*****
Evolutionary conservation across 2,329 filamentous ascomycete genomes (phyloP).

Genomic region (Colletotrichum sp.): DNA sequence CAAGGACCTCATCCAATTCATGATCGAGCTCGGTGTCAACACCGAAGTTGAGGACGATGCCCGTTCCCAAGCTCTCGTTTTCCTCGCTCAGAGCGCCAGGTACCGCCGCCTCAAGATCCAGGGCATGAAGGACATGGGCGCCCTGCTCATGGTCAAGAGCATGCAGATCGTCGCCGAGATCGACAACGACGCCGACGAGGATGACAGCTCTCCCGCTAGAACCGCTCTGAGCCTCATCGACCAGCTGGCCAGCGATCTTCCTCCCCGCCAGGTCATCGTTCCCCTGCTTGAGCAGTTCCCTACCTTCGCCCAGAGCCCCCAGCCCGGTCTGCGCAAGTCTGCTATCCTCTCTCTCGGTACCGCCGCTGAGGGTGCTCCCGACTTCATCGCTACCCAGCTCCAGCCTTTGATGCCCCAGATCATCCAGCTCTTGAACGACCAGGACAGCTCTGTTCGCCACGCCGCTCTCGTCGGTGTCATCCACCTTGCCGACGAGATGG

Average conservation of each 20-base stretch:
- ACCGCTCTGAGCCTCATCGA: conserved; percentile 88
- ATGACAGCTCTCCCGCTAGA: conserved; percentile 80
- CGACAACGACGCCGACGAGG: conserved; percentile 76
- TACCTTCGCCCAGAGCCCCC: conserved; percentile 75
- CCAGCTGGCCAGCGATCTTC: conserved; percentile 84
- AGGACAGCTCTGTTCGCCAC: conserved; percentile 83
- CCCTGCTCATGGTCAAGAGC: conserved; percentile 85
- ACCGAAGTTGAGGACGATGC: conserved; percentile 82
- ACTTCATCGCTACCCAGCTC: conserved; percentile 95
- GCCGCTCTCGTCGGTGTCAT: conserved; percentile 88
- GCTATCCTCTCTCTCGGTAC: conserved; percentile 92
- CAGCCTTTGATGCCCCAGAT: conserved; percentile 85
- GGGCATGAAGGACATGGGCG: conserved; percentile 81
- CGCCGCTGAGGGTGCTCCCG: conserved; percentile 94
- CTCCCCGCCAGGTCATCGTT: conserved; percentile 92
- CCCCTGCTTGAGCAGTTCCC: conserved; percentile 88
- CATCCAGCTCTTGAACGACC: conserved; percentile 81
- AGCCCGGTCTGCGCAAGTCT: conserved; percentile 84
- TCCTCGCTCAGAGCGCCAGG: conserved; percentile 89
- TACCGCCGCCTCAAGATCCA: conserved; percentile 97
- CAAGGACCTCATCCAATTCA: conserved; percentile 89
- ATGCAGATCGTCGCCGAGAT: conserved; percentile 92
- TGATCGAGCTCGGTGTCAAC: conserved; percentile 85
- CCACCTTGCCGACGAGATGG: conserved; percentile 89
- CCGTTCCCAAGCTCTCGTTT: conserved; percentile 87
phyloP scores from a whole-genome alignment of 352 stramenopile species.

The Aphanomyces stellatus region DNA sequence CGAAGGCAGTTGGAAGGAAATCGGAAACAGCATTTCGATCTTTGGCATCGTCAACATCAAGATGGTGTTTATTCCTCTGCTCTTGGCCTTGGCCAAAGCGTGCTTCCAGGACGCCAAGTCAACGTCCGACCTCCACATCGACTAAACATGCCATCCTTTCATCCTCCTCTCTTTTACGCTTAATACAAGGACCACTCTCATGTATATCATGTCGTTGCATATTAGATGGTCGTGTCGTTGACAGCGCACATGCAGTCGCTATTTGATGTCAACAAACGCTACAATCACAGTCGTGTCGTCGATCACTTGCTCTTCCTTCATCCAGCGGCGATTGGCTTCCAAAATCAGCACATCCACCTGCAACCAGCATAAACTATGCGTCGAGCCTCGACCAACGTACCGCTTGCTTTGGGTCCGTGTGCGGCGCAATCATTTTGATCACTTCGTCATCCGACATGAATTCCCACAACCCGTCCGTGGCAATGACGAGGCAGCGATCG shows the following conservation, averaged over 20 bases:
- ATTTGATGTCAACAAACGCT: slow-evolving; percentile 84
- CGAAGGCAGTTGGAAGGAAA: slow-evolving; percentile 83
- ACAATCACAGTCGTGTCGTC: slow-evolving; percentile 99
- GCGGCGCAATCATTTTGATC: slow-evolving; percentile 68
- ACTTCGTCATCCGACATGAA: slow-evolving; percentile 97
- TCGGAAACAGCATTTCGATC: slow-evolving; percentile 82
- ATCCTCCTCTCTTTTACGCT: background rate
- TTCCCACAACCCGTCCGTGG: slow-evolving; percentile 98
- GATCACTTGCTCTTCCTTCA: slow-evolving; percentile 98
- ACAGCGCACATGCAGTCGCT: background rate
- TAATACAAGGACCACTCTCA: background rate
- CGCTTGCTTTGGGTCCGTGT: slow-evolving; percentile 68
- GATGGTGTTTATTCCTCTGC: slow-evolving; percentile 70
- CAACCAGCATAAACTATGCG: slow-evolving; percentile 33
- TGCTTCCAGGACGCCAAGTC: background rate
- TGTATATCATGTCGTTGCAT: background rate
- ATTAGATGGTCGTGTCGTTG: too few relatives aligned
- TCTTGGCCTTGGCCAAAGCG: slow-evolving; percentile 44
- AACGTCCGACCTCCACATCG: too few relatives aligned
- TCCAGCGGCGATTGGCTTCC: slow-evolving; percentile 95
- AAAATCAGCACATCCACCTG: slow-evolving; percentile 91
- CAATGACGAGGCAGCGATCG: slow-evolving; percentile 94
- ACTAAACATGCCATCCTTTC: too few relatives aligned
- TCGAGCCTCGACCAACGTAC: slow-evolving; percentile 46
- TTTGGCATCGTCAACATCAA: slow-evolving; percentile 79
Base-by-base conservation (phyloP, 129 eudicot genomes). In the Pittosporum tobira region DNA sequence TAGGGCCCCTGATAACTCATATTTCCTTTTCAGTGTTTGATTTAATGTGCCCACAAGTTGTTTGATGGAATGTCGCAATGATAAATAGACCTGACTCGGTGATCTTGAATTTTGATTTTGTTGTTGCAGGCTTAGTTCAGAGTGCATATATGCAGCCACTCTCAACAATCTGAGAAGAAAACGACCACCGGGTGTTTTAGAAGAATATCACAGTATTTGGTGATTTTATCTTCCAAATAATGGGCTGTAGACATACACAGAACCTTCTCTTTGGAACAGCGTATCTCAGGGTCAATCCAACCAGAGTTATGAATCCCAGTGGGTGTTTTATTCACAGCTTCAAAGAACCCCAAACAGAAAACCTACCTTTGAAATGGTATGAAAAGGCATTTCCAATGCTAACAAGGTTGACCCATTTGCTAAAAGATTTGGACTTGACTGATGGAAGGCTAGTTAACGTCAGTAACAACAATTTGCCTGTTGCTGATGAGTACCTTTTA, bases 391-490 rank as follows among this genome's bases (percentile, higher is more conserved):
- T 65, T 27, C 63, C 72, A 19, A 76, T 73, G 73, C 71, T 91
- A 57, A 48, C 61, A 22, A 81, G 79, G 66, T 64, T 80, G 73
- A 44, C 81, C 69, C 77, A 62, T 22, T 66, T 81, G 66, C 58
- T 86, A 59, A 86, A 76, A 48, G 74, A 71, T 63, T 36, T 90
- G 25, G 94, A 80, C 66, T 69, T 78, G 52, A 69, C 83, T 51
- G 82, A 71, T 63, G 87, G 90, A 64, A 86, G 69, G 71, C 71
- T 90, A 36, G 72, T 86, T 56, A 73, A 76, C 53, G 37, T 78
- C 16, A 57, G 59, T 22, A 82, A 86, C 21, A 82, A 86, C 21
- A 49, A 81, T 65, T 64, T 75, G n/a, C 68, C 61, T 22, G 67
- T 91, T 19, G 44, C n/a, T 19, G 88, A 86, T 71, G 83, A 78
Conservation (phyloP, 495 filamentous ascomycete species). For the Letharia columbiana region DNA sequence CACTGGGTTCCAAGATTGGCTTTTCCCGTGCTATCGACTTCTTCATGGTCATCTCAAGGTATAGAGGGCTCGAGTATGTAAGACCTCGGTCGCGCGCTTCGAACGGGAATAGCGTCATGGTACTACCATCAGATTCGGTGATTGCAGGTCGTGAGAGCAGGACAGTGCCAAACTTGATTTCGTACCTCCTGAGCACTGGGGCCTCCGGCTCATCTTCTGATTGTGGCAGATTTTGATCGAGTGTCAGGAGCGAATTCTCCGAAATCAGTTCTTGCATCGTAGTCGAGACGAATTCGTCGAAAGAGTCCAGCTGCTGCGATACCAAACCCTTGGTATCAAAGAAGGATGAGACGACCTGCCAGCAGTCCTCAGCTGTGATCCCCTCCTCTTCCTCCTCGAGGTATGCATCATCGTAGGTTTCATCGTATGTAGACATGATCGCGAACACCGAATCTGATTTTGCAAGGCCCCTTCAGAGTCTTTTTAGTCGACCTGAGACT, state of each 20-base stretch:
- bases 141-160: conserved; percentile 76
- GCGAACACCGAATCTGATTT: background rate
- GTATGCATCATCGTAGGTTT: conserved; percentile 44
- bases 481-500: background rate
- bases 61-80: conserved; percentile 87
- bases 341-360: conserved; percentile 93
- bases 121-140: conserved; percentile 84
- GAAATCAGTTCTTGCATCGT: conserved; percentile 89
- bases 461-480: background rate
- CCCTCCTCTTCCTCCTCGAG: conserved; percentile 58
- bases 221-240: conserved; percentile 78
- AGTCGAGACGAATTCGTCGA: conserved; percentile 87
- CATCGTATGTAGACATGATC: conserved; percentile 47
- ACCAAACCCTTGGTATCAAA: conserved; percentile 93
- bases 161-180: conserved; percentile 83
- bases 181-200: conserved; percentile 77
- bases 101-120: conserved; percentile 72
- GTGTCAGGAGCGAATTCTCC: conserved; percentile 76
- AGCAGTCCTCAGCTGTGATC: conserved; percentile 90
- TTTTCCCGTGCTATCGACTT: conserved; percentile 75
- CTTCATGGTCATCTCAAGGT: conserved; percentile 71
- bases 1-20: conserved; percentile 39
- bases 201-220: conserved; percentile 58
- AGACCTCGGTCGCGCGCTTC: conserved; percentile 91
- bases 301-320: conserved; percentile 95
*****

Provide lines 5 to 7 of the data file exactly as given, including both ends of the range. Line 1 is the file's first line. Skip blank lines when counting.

- ATGACAGCTCTCCCGCTAGA: conserved; percentile 80
- CGACAACGACGCCGACGAGG: conserved; percentile 76
- TACCTTCGCCCAGAGCCCCC: conserved; percentile 75